The intro to “When The Going” is one of pop’s more excruciating: a piggledy pile of drum hits never resolving into a beat while Billy O huffs and puffs “Tough! Tough! T-T-Tough! Huh!”, clearly with no better idea than us of what on earth this is meant to be. A nod to hip-hop? To electro? And then that rubbery bassline comes in and the song relaxes into itself, keen to move on from this regrettable misunderstanding. Though when the “Huh! huh!” stuff comes back in over the outro it still feels hugely out of place.
Apart from that, “When The Going Gets Tough” is a blaring digital take on Motown – not the last we’ll meet in ’86. It’s big and brassy, contemporary too with a sax break that sounds like it jumped off a Huey Lewis record. But “tough”? Not a bit. This is a gentle giant, there’s a pleading in Ocean’s voice which quite undermines his fronting – he’s bouncingly eager to please. Which makes that hoo-hah at the start even sillier, of course.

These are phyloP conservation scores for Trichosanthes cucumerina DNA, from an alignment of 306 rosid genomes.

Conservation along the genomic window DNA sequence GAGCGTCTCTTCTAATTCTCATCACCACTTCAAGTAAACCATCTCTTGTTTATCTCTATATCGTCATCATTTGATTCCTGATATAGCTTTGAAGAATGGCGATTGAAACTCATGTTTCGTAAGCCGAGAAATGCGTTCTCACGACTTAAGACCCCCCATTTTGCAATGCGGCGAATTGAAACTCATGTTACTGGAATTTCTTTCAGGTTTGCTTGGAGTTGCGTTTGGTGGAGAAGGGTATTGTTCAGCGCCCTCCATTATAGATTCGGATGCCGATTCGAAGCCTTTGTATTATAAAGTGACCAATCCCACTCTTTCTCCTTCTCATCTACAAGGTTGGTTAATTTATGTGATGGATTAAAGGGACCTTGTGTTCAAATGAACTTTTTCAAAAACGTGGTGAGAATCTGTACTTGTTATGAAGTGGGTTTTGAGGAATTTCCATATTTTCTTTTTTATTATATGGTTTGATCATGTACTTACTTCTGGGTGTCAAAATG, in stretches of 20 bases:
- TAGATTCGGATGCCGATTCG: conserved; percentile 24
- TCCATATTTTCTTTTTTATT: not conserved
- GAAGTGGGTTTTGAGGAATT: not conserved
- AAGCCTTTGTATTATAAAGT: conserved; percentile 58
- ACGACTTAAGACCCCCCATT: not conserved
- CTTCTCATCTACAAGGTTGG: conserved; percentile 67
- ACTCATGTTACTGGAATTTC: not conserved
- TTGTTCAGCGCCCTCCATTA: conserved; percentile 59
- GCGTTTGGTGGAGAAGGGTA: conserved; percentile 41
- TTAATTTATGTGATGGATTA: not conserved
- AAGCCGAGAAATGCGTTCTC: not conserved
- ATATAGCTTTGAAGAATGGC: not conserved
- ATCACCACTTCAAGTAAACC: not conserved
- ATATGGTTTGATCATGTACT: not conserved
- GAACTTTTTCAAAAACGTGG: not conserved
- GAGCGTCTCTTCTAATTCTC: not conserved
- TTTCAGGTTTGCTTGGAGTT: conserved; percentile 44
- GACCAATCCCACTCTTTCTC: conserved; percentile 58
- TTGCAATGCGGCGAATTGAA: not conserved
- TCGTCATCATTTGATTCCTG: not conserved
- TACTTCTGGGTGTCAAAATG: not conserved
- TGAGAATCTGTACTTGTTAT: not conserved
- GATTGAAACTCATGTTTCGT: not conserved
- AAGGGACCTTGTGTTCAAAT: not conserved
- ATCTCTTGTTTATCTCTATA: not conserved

I keep coming back to the intro because I think it underlines why the track doesn’t really work: Ocean’s adopted home was Britain, and this is one of the eternal dilemmas of commercial British soul (later R&B) – do you play safe and please the crowd, or try and work in the latest American innovations? Do you go tough or tender? Ocean wants it both ways. In a sense it doesn’t matter – Ocean has a voice that sounds good pleading, deep but somehow querulous, with a tear-struck gulping tone. But it makes “When The Going Gets Tough” seem forced, its gung-ho bluster concealing an essential half-heartedness.